I would advise using your biggest bowl, because it is rather a lot of vegetables. Plus, you will need room to toss them with your herbs and olive oil.
And it will continue to look like a lot of vegetables once you spread them on the hot tray. But all of those greens will shrink down to tasty green bits in and around your squash, and the amounts won’t look quite so voluminous once everything has been roasted and then briefly broiled in the oven. Still, I should note that this full recipe makes a lot of pasta. Really, like a lot. So, good for dinner for 6 people (and some leftover), less good for 1 or 2 people who don’t want to be eating this every day for a week. When I made this with my CSA vegetables, I used 3 delicata squash, my 8 leaf allotment of chard and kale (probably 5 leaves of chard and 3 of kale) and about 3/4 pound of pasta. (I didn’t fiddle much with the rest of the amounts.) That was still enough for 5-6 meals for people who are hungry but not starving. Sometimes leftovers can feel onerous, but with pasta this yummy, I don’t mind at all.
Pasta with Roasted Winter Squash and Greens
Adapted from The Splendid Table’s How to Eat Supper
5 quarts salted water in a 6-quart pot
- 3 to 3-1/2 pounds winter squash, peeled, seeded, and cut into bite-sized chunks
- 1 medium to large onion, cut into 1-inch chunks
- 2 big handfuls greens; Kasper suggests escarole or curly endive or spring mix, I usually use chard or a mix of chard and kale; all should be washed, dried and torn or chopped into small pieces
- 1/3 tight-packed cup fresh basil leaves, torn, if available, or 1 tsp. dried
- 16 large fresh sage leaves, torn, or 1 tbsp. dried
- 5 large garlic cloves, coarse chopped
- 1/3 cup good-tasting extra-virgin olive oil
- 1/4 teaspoon red pepper flakes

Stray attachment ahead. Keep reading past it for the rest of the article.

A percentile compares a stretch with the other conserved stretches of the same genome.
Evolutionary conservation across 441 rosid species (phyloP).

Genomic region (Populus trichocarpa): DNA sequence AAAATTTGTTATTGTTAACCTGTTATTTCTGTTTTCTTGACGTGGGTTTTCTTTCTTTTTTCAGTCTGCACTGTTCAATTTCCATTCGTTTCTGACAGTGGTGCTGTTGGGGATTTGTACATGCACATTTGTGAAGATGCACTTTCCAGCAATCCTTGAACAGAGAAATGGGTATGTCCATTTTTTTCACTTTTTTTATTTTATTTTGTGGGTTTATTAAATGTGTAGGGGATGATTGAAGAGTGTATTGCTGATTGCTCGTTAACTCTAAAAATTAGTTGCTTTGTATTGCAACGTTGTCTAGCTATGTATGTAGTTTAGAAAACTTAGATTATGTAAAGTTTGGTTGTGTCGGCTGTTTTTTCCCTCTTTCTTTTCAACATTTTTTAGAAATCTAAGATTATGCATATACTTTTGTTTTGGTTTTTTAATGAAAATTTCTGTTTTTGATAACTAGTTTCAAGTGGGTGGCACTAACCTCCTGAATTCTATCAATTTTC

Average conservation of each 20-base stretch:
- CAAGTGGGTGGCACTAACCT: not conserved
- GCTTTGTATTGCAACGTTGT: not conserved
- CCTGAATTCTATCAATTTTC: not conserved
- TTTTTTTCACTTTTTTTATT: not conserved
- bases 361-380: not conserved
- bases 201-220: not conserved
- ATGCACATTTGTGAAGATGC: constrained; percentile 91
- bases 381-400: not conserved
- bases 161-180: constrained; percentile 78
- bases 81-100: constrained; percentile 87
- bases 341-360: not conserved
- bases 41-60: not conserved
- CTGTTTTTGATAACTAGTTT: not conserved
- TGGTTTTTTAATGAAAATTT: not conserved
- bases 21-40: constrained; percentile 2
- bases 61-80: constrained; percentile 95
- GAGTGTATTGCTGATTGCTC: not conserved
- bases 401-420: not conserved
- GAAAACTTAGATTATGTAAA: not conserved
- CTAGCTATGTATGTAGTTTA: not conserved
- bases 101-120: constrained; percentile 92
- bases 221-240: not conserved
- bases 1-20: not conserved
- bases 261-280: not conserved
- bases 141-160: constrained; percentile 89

- 1 tight-packed tablespoon brown sugar (light or dark)
- Salt and fresh-ground black pepper
Pasta and Finish:
- 1 pound bow-tie pasta (depending on your hunger level; see above)
- 1/2 cup half-and-half
- 1 to 1-1/2 cups (about 6 ounces) shredded Asiago cheese (I’ve used Manchego, Gruyere and Pecorino Romano, all to good effect)
- Slip one large or two smaller shallow sheet pans into the oven. Preheat the oven to 450°F. Start to prepare your vegetables, peeling, seeding and chopping the squash, washing and chopping the greens, etc.
- In a big bowl, toss together all the ingredients for the roasted vegetables. Be generous with the salt and pepper.
- Pull out the oven rack holding the sheet pan. Taking care not to burn yourself, turn the squash blend onto the hot sheet pan and spread it out. Bake for 25 minutes, or until the squash is tender, turning the vegetables two or three times during roasting.
- Meanwhile, bring the salted water to a boil.
- As the squash becomes tender, drop the pasta into the boiling water and cook it until tender, but with some firmness to the bite. Drain in a colander.
- Once the squash is tender, turn on the broiler to caramelize it. Watch the vegetables closely, turning the pieces often. Anticipate about 5 minutes under the broiler. You want crusty brown edges on the squash and wilted, almost crisp greens.
- Scrape everything into a serving bowl. Add the half-and-half, hot pasta, and 1 cup of the cheese. Toss to blend, tasting for salt and pepper. Add more cheese if desired. Serve hot.